Ooo-lah-lah, giclee! Such a fancy term with it’s fancy-pants pronunciation (zhee-clay). So what’s all the fuss about a giclee print? Well, let’s start with the word’s meaning. Simply put, giclee is the French word for “to spray” or “to squirt,” and it is generally recognized in the industry that the term refers to ink applied on a substrate. In effect, a giclee is a top shelf inkjet print. All giclee prints are technically inkjets, but not all inkjets are giclees. It’s like comparing generic, grocery store seltzer to San Pellegrino….San Pellegrino is technically sparkling water or seltzer too, but not all store bought seltzers are San Pellegrino…make sense? (Side note: I’m drinking generic seltzer as I’m writing this…it’s raspberry & lime, sodium free, and terribly refreshing.)
So why are giclee prints so special? You know, besides the cool name? Check out these 4 reasons:
Your regular ‘ole inkjet printer sitting on your desk may be a nicer one, and may even provide you with good quality photo prints to put in that picture album for grandma (she’s not on Facebook, obviously), but it’s likely to use no more than 6 inks. Large format fine art printers, which are typically considered giclee printers, use 10+ inks (ours uses 12!), allowing for finer gradients and much more vivid hue and depth of color. Giclee prints are also created with pigment inks, rather than dyes, providing more accurate color reproduction.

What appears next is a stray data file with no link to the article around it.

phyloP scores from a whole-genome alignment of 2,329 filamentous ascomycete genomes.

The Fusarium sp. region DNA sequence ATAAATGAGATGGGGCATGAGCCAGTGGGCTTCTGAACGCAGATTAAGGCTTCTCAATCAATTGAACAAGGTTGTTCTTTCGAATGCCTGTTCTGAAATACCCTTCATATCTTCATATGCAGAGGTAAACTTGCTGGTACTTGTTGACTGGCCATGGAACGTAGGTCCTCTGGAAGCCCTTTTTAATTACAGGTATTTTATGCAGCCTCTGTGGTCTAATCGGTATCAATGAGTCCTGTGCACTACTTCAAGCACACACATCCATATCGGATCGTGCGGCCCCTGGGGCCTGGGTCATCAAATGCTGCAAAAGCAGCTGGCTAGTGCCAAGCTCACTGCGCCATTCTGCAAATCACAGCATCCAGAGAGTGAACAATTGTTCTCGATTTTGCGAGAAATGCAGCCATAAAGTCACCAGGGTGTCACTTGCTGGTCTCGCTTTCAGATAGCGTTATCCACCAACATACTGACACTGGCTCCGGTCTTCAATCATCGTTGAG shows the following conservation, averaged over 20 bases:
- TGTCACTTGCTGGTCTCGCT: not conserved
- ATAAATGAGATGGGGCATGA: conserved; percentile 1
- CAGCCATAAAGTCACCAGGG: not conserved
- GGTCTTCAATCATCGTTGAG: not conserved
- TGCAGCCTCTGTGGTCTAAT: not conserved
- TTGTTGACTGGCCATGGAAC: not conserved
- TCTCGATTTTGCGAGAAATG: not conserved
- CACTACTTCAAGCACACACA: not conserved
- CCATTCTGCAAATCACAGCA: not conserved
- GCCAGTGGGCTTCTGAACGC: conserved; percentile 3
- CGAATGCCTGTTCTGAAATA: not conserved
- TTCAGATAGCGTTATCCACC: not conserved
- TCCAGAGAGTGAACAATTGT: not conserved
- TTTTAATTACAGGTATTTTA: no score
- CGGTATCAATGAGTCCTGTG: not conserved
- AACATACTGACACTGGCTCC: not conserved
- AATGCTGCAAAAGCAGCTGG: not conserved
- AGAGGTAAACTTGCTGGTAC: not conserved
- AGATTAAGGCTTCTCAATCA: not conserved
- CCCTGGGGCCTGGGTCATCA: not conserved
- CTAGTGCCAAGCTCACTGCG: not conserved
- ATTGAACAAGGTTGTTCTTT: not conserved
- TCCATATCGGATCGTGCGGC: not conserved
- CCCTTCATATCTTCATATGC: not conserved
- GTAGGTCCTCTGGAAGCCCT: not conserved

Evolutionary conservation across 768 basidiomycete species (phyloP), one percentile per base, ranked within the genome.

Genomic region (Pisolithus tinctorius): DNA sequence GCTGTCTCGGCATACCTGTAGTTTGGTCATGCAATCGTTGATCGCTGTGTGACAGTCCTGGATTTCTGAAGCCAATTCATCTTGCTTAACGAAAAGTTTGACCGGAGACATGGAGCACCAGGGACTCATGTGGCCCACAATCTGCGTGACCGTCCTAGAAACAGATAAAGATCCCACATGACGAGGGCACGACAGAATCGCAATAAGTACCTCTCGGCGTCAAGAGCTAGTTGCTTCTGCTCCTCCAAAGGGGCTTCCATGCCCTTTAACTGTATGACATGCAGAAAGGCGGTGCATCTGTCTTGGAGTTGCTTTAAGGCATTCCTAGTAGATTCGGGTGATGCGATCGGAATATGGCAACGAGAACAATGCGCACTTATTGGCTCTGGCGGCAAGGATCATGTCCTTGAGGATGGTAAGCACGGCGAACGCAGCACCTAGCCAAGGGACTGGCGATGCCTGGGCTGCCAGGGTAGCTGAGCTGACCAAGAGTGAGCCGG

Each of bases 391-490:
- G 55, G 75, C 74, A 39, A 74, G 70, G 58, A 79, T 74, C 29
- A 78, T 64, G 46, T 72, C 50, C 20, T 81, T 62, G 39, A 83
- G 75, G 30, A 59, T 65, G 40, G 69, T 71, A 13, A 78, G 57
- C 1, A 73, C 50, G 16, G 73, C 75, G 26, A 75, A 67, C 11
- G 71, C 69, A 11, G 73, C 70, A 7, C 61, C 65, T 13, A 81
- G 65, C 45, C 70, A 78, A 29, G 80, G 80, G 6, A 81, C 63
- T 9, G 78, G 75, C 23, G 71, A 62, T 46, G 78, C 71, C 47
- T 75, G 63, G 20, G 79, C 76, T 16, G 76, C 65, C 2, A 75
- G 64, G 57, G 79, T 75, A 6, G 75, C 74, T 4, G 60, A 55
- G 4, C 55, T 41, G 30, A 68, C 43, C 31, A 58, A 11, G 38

Resolution is the dots of ink per square inch or in technology terms, the amount of pixels per inch. The more dots you have in a print and the finer they are, the more realistic your reproduction will appear. A desktop inkjet printer may boast a high resolution output, but a giclee printer also boasts a high resolution, paired with a finer spray, so the smoothness of the print is substantially more sophisticated and high brow.
Our giclee printers can print on a huge variety of substrates with various thicknesses and finishes. This means that we can print an image that was originally a watercolor, on a very high quality, heavy, “cold-pressed” paper to achieve the most realistic reproduction possible. The same goes for canvas. We are able to use artist grade canvas because our fine art giclee printers can handle the thickness and texture of the substrate. It’s also important to mention that giclee prints are archival, meaning they will never yellow or deteriorate, and if you encounter anything less than that, it should be avoided. Like generic seltzer…
A giclee print is created to last. 100+ years of life is standard without the degradation of inks resulting in fading color. Our giclee prints are slated to last up to 200 years, so make sure you pick art that the great-grandchildren will like.
A fine art giclee print is a valid investment when the cost of an original artwork is too high. It’s also a fabulous option for artists looking to offer a lower price point to customers, while maintaining the quality and originality of their work.
Additional challenge: How many times did I use the word “giclee”? If you guess correctly I’ll buy you a San Pellegrino…